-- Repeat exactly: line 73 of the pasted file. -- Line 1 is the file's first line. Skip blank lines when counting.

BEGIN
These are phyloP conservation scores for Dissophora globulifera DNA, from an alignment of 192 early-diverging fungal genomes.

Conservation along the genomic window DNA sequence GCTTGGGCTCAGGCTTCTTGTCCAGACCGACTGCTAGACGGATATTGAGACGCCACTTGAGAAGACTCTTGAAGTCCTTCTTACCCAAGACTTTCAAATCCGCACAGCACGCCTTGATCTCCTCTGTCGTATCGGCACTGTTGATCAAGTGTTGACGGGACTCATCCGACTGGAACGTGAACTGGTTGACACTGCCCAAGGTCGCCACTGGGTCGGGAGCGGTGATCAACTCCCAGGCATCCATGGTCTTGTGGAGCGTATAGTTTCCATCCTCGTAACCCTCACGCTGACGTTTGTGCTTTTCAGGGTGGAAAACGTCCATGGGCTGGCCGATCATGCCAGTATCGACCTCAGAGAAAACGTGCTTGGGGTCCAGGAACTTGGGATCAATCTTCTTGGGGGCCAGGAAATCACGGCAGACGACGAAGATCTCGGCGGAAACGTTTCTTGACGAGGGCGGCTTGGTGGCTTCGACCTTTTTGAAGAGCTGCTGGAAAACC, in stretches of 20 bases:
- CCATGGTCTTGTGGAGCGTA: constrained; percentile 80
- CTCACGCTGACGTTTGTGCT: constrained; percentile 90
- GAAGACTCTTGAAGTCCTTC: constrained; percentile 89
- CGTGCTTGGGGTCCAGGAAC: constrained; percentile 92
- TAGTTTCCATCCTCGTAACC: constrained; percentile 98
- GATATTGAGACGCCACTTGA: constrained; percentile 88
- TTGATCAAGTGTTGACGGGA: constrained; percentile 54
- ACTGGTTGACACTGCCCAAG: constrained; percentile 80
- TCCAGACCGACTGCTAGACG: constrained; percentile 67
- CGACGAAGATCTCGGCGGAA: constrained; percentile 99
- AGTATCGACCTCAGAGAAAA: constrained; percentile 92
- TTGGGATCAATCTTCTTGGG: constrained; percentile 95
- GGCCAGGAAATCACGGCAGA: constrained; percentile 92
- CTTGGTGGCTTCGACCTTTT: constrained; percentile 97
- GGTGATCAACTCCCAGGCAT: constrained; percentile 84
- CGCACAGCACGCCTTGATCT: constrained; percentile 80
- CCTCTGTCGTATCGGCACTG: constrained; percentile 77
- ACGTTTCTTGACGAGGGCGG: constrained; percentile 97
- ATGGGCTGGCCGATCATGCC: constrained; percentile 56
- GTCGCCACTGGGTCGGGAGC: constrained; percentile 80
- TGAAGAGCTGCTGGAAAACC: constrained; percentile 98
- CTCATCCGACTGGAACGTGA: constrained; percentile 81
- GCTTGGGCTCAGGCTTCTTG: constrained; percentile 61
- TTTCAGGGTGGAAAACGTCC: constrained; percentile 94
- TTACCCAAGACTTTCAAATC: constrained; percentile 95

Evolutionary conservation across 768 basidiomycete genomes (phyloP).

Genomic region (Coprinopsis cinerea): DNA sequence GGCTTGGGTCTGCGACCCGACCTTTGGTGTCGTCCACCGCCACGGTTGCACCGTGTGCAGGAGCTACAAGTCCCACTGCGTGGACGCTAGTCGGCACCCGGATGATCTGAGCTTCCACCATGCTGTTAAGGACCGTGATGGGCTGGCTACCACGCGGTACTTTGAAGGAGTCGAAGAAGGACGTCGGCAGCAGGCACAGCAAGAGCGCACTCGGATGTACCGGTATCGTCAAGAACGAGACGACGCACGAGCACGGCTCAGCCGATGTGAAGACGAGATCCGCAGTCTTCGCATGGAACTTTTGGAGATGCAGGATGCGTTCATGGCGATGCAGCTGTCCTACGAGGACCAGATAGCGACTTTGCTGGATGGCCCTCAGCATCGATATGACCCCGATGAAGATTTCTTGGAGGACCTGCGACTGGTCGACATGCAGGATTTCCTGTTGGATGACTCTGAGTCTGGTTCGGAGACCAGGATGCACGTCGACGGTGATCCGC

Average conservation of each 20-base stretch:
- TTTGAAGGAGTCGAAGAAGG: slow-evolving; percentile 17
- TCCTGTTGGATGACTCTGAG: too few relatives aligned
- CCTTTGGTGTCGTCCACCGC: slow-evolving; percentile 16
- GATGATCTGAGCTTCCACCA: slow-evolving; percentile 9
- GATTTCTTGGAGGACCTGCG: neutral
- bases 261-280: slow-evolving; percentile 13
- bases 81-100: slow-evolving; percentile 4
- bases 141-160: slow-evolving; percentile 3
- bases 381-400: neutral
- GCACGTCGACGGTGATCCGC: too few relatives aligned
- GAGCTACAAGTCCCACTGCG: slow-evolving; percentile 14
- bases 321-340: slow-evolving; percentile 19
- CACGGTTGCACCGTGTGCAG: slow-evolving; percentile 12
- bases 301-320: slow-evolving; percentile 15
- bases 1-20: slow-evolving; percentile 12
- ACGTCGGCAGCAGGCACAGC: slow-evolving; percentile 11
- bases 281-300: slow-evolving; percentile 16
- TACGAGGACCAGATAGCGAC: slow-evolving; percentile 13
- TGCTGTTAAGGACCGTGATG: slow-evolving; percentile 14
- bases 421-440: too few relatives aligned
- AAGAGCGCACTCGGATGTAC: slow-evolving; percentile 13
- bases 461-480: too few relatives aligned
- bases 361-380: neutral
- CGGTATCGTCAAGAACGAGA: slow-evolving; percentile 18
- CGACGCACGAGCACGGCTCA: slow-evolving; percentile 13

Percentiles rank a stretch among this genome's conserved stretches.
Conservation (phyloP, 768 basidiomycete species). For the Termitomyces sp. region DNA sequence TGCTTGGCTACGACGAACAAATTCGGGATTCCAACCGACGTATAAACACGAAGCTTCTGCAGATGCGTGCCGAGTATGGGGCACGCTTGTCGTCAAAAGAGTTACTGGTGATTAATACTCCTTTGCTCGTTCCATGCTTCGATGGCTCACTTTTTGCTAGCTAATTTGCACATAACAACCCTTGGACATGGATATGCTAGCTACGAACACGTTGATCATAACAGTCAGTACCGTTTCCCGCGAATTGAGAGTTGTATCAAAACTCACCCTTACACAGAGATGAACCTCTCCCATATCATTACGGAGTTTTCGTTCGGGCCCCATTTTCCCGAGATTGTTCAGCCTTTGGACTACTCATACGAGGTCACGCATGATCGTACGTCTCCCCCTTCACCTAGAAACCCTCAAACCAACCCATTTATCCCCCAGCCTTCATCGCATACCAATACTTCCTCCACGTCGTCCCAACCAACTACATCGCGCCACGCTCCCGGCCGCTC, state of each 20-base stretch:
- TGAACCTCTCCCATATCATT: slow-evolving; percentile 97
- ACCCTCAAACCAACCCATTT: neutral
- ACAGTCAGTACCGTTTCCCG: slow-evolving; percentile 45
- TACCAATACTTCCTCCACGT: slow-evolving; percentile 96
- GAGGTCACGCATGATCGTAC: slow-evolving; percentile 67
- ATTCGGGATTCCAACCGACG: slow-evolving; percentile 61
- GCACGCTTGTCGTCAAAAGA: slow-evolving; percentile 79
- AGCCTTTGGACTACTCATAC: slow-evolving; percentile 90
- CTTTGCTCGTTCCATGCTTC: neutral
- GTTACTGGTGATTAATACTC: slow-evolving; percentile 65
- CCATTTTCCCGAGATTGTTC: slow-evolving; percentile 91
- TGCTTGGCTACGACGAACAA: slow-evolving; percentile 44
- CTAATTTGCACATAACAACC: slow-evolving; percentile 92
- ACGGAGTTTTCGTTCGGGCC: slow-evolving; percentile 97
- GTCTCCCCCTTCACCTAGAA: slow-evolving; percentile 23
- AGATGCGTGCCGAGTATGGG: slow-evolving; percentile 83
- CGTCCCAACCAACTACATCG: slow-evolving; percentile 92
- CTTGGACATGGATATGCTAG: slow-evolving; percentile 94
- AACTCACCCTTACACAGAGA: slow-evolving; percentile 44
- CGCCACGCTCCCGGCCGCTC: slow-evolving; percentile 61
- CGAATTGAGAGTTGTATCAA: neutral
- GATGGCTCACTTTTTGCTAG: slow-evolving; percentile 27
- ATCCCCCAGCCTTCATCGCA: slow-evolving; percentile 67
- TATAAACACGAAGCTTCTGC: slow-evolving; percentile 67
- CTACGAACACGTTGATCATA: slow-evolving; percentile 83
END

- AGATGCGTGCCGAGTATGGG: slow-evolving; percentile 83